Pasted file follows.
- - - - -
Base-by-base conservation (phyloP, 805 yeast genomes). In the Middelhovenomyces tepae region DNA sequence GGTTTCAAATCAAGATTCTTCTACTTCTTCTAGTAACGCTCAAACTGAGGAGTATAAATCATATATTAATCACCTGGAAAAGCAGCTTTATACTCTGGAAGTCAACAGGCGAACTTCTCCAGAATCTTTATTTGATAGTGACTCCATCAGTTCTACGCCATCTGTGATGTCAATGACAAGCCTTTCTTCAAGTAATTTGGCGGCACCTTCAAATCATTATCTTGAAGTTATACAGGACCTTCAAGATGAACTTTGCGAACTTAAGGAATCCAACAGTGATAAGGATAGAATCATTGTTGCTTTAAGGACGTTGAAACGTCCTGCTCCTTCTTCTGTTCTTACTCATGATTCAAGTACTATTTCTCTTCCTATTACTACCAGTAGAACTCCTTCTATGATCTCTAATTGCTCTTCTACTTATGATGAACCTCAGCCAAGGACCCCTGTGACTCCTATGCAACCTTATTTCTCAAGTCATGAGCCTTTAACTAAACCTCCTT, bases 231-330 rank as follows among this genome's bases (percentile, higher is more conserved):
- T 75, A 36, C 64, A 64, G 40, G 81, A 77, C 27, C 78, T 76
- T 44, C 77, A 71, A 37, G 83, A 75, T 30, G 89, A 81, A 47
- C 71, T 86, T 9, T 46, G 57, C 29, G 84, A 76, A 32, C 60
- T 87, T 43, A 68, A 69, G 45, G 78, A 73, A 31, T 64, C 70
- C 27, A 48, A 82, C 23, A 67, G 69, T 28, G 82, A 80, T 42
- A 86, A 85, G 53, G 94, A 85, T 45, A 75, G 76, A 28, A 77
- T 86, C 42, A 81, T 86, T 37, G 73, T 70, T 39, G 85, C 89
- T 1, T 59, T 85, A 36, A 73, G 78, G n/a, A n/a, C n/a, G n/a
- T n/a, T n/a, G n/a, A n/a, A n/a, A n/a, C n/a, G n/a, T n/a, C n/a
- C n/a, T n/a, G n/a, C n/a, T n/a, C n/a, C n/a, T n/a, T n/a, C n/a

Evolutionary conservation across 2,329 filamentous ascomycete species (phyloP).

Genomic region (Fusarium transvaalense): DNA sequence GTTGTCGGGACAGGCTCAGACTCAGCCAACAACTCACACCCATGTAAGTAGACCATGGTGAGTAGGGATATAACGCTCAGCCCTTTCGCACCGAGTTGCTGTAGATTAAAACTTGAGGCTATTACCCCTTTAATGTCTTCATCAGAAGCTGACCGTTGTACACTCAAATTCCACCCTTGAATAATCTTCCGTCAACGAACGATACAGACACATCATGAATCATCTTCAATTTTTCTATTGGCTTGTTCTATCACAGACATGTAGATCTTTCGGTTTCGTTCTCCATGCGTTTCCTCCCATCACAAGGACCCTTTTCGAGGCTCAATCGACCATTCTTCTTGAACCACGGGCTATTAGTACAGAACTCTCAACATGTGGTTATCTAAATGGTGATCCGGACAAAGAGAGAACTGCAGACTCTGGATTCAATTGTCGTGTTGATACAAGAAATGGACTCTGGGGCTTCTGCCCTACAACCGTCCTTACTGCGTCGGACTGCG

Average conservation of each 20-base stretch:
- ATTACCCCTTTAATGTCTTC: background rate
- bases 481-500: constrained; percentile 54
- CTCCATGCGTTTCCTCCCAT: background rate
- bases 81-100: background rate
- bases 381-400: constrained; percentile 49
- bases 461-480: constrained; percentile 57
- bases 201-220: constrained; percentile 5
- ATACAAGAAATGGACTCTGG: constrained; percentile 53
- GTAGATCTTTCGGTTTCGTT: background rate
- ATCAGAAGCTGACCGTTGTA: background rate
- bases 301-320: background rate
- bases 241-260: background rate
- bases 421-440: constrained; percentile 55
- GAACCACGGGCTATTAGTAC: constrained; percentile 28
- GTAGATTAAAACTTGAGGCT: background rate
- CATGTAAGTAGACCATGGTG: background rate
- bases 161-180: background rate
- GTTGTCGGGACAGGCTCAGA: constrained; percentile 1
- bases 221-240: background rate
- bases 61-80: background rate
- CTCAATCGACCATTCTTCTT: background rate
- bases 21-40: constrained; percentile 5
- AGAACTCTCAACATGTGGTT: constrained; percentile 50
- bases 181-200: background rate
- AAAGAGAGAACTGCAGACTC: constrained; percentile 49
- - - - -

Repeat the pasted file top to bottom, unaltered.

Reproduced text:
Base-by-base conservation (phyloP, 805 yeast genomes). In the Middelhovenomyces tepae region DNA sequence GGTTTCAAATCAAGATTCTTCTACTTCTTCTAGTAACGCTCAAACTGAGGAGTATAAATCATATATTAATCACCTGGAAAAGCAGCTTTATACTCTGGAAGTCAACAGGCGAACTTCTCCAGAATCTTTATTTGATAGTGACTCCATCAGTTCTACGCCATCTGTGATGTCAATGACAAGCCTTTCTTCAAGTAATTTGGCGGCACCTTCAAATCATTATCTTGAAGTTATACAGGACCTTCAAGATGAACTTTGCGAACTTAAGGAATCCAACAGTGATAAGGATAGAATCATTGTTGCTTTAAGGACGTTGAAACGTCCTGCTCCTTCTTCTGTTCTTACTCATGATTCAAGTACTATTTCTCTTCCTATTACTACCAGTAGAACTCCTTCTATGATCTCTAATTGCTCTTCTACTTATGATGAACCTCAGCCAAGGACCCCTGTGACTCCTATGCAACCTTATTTCTCAAGTCATGAGCCTTTAACTAAACCTCCTT, bases 231-330 rank as follows among this genome's bases (percentile, higher is more conserved):
- T 75, A 36, C 64, A 64, G 40, G 81, A 77, C 27, C 78, T 76
- T 44, C 77, A 71, A 37, G 83, A 75, T 30, G 89, A 81, A 47
- C 71, T 86, T 9, T 46, G 57, C 29, G 84, A 76, A 32, C 60
- T 87, T 43, A 68, A 69, G 45, G 78, A 73, A 31, T 64, C 70
- C 27, A 48, A 82, C 23, A 67, G 69, T 28, G 82, A 80, T 42
- A 86, A 85, G 53, G 94, A 85, T 45, A 75, G 76, A 28, A 77
- T 86, C 42, A 81, T 86, T 37, G 73, T 70, T 39, G 85, C 89
- T 1, T 59, T 85, A 36, A 73, G 78, G n/a, A n/a, C n/a, G n/a
- T n/a, T n/a, G n/a, A n/a, A n/a, A n/a, C n/a, G n/a, T n/a, C n/a
- C n/a, T n/a, G n/a, C n/a, T n/a, C n/a, C n/a, T n/a, T n/a, C n/a

Evolutionary conservation across 2,329 filamentous ascomycete species (phyloP).

Genomic region (Fusarium transvaalense): DNA sequence GTTGTCGGGACAGGCTCAGACTCAGCCAACAACTCACACCCATGTAAGTAGACCATGGTGAGTAGGGATATAACGCTCAGCCCTTTCGCACCGAGTTGCTGTAGATTAAAACTTGAGGCTATTACCCCTTTAATGTCTTCATCAGAAGCTGACCGTTGTACACTCAAATTCCACCCTTGAATAATCTTCCGTCAACGAACGATACAGACACATCATGAATCATCTTCAATTTTTCTATTGGCTTGTTCTATCACAGACATGTAGATCTTTCGGTTTCGTTCTCCATGCGTTTCCTCCCATCACAAGGACCCTTTTCGAGGCTCAATCGACCATTCTTCTTGAACCACGGGCTATTAGTACAGAACTCTCAACATGTGGTTATCTAAATGGTGATCCGGACAAAGAGAGAACTGCAGACTCTGGATTCAATTGTCGTGTTGATACAAGAAATGGACTCTGGGGCTTCTGCCCTACAACCGTCCTTACTGCGTCGGACTGCG

Average conservation of each 20-base stretch:
- ATTACCCCTTTAATGTCTTC: background rate
- bases 481-500: constrained; percentile 54
- CTCCATGCGTTTCCTCCCAT: background rate
- bases 81-100: background rate
- bases 381-400: constrained; percentile 49
- bases 461-480: constrained; percentile 57
- bases 201-220: constrained; percentile 5
- ATACAAGAAATGGACTCTGG: constrained; percentile 53
- GTAGATCTTTCGGTTTCGTT: background rate
- ATCAGAAGCTGACCGTTGTA: background rate
- bases 301-320: background rate
- bases 241-260: background rate
- bases 421-440: constrained; percentile 55
- GAACCACGGGCTATTAGTAC: constrained; percentile 28
- GTAGATTAAAACTTGAGGCT: background rate
- CATGTAAGTAGACCATGGTG: background rate
- bases 161-180: background rate
- GTTGTCGGGACAGGCTCAGA: constrained; percentile 1
- bases 221-240: background rate
- bases 61-80: background rate
- CTCAATCGACCATTCTTCTT: background rate
- bases 21-40: constrained; percentile 5
- AGAACTCTCAACATGTGGTT: constrained; percentile 50
- bases 181-200: background rate
- AAAGAGAGAACTGCAGACTC: constrained; percentile 49